Late in life, I find I’ve become a language snob. 

People who know my history will find that hard to believe. I’m the guy who flunked freshman English and who once wrote that a piece of stolen jewelry was a “neckless.”

If it hadn’t been for spell-check, my career in newspapers would have ended long ago.

I’m not the kind of language enforcer who gets upset when someone ends a sentence with a preposition, which almost everyone does nowadays. 

I get annoyed when people misuse the words “there,” “they’re” and “their,” although my longtime friend and copy editor Kurt Helland will tell you that I still do that occasionally when my keyboarding fingers get ahead of my brain.   

I despise double negatives, because all they do is confuse things. 

Truthfully, I’m not a language snob. I just abhor the intentional misuse of words. 

There are a lot of examples in sports, but two that I detest are the Big Ten and the Big 12 athletic conferences. Both organizations abandoned any numerological connection decades ago. 

The Big Ten once had 10 schools, but membership has increased in recent decades to 14. The Big 12 avoided such blatant misrepresentation for many years, changing its name from Big 6 to Big 8 and finally Big 12 as the number of schools increased. But it, too, is now a fraud with only 10 member schools. 

Officials justify the misrepresentation by saying the names are a “branding tool” and do not have any intrinsic numerical value. To which I respond: Tell that to a second grader who can’t decide if 10 plus 12 is 22 or 24.  

I believe language abuse is worse when numbers are involved because numbers have established values that do not vary. For me, it is heresy when educational institutions flaunt that, especially for branding purposes. 

At a recent holiday party, I mentioned this to Angela Renkoski, a professional writer and copy editor, who said one of her pet language peeves is the phrase “with all due respect,” which people say “right before they slam someone.”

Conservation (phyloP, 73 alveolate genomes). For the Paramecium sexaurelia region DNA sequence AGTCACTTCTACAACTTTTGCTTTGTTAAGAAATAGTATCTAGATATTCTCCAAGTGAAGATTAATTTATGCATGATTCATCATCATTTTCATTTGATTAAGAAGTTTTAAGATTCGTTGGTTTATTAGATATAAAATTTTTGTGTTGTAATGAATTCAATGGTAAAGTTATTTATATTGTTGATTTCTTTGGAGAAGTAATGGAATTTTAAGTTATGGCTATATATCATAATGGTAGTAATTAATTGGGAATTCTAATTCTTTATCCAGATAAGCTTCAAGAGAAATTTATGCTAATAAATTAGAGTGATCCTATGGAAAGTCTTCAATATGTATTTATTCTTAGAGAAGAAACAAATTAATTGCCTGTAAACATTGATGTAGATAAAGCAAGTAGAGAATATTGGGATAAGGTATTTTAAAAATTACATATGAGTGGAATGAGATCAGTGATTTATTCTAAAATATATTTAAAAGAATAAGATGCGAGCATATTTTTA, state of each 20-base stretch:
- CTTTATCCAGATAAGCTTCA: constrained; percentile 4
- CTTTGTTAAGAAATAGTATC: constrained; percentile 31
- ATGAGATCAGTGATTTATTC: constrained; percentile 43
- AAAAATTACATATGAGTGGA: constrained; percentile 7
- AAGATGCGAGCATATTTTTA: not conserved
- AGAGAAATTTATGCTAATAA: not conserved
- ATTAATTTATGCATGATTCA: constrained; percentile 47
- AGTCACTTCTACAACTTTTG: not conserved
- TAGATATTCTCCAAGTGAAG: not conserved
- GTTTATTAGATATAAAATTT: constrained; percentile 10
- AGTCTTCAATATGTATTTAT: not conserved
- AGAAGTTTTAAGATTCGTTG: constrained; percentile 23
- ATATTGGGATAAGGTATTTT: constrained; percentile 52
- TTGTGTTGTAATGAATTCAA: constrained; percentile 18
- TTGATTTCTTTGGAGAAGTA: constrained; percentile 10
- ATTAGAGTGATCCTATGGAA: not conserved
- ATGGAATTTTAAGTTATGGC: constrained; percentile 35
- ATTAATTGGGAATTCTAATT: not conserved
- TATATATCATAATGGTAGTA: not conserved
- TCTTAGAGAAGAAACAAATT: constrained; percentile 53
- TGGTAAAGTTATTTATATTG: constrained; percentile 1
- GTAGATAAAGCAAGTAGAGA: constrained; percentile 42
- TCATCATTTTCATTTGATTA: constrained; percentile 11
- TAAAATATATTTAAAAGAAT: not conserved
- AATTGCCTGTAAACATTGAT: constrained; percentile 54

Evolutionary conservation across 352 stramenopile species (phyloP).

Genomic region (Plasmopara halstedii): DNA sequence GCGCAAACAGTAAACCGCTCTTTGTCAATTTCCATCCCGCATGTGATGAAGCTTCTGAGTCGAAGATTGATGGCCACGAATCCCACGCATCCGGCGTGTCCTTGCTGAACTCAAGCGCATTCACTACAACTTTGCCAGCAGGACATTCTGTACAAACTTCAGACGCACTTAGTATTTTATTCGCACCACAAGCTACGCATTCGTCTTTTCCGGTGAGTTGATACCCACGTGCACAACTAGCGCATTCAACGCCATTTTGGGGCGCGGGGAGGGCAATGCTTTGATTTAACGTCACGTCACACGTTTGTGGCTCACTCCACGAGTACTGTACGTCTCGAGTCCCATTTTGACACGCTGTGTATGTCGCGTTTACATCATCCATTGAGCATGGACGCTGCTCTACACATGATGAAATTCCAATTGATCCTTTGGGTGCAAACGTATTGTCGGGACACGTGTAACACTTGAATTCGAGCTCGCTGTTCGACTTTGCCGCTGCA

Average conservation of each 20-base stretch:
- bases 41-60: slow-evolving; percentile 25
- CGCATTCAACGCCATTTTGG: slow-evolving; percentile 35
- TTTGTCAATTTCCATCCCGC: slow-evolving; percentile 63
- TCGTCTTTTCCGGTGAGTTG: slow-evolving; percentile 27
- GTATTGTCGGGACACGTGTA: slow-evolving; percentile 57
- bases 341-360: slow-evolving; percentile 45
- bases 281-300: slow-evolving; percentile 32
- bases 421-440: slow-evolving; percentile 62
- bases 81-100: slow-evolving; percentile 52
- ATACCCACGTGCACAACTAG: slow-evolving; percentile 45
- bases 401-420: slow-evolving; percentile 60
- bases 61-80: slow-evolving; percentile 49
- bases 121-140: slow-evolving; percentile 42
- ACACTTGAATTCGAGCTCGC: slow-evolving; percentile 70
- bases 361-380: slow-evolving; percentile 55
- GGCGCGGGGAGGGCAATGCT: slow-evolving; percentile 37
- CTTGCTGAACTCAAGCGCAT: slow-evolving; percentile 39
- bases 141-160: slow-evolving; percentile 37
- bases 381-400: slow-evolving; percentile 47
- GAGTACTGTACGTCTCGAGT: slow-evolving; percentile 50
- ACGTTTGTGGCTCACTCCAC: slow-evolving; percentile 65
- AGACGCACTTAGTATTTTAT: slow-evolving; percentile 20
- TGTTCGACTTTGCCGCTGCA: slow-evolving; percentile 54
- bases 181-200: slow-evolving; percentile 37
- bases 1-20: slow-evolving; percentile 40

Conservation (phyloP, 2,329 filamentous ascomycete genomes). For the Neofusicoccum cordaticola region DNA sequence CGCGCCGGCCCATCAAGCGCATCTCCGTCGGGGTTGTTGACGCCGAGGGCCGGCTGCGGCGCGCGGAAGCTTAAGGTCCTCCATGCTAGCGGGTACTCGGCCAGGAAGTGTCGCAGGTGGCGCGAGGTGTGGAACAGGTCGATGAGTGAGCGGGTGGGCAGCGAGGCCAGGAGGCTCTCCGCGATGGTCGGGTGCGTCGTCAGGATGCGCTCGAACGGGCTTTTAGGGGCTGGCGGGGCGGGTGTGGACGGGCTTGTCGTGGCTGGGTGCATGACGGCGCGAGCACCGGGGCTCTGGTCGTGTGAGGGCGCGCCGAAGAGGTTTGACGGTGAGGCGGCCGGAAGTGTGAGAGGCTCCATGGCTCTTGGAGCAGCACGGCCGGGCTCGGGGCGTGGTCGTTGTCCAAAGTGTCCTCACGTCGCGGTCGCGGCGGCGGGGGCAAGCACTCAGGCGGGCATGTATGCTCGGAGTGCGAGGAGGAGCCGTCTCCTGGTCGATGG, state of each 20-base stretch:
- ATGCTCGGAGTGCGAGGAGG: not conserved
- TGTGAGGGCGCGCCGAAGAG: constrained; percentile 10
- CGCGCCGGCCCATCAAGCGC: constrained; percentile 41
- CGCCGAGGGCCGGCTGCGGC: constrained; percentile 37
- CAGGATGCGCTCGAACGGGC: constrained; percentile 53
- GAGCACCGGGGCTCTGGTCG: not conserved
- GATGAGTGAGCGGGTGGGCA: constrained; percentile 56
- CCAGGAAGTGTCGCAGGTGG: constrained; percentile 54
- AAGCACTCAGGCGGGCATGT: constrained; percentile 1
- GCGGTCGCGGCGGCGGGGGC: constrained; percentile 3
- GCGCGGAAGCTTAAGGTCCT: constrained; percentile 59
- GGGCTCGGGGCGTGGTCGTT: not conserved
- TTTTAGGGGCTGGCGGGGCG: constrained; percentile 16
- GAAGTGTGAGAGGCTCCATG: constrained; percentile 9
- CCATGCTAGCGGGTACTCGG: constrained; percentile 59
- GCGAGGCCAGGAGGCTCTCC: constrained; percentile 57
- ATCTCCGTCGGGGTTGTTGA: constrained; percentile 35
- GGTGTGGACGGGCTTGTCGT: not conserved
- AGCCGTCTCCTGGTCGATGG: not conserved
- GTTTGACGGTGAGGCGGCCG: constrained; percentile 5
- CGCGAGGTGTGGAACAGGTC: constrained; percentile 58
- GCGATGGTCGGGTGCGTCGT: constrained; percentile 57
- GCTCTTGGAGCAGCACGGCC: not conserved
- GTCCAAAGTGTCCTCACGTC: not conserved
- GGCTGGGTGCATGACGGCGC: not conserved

When it comes to language abuse, she added, politics is worse than sports. 

She suggested I read George Orwell’s essay “Politics and the English Language” to learn more about language perversion. The essay appeared in 1946, a year after Orwell’s “Animal Farm,” while he was writing “1984.” Several of the dystopian themes from that novel are evident in the essay. 

“The English language is in a bad way,” the essay began. “Our civilization is decadent and our language … must inevitably share in the general collapse.”

Among other problems, he wrote, “the slovenliness of our language makes it easier for us to have foolish thoughts.”

He argued, however, that the process was reversible if we are “willing to take the necessary trouble of correcting bad habits,” which clearly wasn’t the case then and is probably less so today.  

Orwell abhorred the use of “meaningless words,” like “fascism,” which he said had no meaning beyond signifying that something was “not desirable.”

Other political words that he said had either lost their original meaning or had taken on so many other meanings as to be pointless included “democracy,” “socialism” (I’ll write more about it in a future column), “freedom,” “patriotic,” “realistic” and “justice.” 

“Words of this kind are often used in a consciously dishonest way,” he explained. “That is, the person who uses them has his own private definition, but allows his hearer to think he means something quite different.”

Orwell also disliked invented words, like “pacification,” that rely on “sheer cloudy vagueness.” 

Unfortunately, cloudy vagueness is as good as it gets in today’s world of “collateral damage,” “enhanced interrogation” and “extreme rendition.”